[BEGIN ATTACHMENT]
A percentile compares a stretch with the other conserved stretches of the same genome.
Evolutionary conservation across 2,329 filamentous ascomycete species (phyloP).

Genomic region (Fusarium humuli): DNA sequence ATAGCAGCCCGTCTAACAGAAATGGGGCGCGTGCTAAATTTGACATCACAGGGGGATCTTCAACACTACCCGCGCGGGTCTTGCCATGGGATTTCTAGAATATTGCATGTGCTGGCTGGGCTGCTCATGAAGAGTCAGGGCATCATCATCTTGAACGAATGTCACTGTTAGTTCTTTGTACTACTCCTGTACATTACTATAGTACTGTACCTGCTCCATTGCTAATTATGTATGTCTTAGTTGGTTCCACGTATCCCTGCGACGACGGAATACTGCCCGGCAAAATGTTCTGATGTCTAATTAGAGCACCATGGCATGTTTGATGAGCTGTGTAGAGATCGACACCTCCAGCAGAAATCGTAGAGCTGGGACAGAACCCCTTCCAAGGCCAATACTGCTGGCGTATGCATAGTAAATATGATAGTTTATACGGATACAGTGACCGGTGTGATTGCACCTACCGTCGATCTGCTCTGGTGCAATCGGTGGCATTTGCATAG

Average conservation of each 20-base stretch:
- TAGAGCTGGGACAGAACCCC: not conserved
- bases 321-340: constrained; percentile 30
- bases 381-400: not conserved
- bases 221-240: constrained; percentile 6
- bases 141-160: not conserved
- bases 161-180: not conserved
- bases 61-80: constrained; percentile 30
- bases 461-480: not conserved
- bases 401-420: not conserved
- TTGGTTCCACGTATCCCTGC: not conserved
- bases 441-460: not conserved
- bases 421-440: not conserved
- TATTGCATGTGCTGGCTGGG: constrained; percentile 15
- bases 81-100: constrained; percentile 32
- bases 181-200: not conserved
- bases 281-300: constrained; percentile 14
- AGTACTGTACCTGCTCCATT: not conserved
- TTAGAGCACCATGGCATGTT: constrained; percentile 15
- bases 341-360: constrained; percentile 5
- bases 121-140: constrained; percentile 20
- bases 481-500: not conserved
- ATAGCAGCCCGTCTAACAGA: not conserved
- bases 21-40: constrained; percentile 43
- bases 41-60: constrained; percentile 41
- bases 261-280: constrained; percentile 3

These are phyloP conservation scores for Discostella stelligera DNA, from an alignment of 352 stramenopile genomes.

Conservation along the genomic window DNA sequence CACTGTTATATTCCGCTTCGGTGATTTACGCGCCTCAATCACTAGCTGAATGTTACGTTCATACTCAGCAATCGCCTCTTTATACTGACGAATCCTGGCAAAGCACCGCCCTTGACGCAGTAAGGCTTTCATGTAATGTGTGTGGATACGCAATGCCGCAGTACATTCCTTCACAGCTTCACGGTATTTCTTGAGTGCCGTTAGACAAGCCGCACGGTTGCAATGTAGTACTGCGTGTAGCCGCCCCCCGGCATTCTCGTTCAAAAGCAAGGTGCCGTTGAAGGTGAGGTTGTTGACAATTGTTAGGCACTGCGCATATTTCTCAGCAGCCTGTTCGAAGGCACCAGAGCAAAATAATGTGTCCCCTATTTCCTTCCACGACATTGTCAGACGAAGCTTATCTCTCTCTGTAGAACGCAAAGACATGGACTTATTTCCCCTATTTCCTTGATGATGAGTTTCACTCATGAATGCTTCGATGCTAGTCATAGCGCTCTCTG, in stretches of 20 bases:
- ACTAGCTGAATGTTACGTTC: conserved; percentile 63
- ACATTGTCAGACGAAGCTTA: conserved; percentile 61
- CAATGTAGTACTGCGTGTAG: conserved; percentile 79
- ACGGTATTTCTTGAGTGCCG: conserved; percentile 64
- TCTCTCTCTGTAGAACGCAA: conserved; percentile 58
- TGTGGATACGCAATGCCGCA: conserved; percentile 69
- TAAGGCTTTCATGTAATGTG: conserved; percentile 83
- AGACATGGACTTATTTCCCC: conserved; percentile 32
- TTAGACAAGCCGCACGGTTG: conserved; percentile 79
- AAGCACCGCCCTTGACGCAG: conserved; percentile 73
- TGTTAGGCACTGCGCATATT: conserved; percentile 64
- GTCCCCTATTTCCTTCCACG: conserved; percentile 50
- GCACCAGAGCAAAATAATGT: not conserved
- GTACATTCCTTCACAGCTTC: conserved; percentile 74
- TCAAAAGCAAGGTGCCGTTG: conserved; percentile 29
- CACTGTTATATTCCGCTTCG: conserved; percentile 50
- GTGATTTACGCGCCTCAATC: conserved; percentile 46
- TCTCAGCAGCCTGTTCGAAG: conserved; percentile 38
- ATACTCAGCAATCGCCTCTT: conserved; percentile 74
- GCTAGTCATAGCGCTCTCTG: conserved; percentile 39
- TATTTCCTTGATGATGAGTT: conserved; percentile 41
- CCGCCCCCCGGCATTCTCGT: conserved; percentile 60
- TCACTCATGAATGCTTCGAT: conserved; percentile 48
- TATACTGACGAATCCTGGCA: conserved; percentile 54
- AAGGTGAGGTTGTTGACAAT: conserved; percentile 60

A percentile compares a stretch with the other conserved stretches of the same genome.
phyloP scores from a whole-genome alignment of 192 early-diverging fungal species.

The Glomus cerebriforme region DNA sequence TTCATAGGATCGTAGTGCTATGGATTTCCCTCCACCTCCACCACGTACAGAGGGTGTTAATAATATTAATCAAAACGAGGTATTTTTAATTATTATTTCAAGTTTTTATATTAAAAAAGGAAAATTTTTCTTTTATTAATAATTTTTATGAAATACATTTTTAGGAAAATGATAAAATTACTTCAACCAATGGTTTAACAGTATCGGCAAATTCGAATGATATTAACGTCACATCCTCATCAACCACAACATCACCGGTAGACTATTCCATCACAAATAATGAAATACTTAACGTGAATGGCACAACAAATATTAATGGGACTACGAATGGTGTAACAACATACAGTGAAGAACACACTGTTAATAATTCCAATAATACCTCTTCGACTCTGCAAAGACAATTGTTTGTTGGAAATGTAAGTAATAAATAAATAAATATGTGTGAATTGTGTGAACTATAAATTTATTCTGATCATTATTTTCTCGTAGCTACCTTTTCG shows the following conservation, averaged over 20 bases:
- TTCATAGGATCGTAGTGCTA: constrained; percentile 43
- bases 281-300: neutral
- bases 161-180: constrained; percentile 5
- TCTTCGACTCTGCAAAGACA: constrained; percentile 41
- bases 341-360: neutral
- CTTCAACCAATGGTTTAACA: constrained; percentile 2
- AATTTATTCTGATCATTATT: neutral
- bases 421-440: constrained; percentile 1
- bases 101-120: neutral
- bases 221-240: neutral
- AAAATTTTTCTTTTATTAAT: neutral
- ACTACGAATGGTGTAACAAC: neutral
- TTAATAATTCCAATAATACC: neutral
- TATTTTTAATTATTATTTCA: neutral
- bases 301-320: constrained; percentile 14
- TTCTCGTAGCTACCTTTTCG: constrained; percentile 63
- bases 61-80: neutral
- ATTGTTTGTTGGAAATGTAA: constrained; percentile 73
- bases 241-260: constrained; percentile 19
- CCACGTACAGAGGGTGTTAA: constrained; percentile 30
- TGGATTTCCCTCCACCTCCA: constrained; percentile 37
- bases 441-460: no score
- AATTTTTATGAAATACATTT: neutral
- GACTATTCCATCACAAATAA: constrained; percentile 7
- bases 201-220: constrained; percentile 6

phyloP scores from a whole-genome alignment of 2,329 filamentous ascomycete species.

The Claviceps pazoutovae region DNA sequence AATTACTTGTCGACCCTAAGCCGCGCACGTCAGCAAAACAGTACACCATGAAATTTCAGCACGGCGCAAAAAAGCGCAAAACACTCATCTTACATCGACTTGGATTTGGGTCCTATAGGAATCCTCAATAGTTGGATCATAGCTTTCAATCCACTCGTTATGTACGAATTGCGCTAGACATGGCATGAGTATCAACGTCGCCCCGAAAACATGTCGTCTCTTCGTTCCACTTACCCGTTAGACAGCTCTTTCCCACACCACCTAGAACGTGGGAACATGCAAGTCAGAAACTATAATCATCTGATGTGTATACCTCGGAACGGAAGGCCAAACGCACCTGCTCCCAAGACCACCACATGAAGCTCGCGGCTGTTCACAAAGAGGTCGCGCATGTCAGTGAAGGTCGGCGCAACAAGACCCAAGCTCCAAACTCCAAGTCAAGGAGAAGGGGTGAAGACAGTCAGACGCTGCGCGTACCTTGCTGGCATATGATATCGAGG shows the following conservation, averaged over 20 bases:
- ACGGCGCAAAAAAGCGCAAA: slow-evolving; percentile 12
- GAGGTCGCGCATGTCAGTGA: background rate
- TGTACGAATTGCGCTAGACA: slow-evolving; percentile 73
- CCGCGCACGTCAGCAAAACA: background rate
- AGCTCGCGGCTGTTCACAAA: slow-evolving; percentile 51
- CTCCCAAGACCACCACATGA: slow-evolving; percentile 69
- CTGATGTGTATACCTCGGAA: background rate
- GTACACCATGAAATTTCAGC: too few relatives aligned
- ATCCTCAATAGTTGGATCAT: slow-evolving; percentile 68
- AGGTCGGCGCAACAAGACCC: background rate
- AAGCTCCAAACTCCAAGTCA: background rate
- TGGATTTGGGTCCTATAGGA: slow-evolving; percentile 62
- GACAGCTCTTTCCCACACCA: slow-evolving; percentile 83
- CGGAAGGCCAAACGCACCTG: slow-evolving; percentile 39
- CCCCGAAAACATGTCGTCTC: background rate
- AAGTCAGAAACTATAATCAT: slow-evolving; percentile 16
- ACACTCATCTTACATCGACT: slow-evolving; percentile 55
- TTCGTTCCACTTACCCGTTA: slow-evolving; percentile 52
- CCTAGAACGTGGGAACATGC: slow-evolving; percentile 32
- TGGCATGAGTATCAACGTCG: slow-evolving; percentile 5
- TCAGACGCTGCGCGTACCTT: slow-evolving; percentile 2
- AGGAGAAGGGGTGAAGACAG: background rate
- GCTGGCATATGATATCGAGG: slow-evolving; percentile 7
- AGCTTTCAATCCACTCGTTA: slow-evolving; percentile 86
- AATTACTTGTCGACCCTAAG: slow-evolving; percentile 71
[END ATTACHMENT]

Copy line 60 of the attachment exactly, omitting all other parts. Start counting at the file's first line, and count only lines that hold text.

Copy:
- TTCATAGGATCGTAGTGCTA: constrained; percentile 43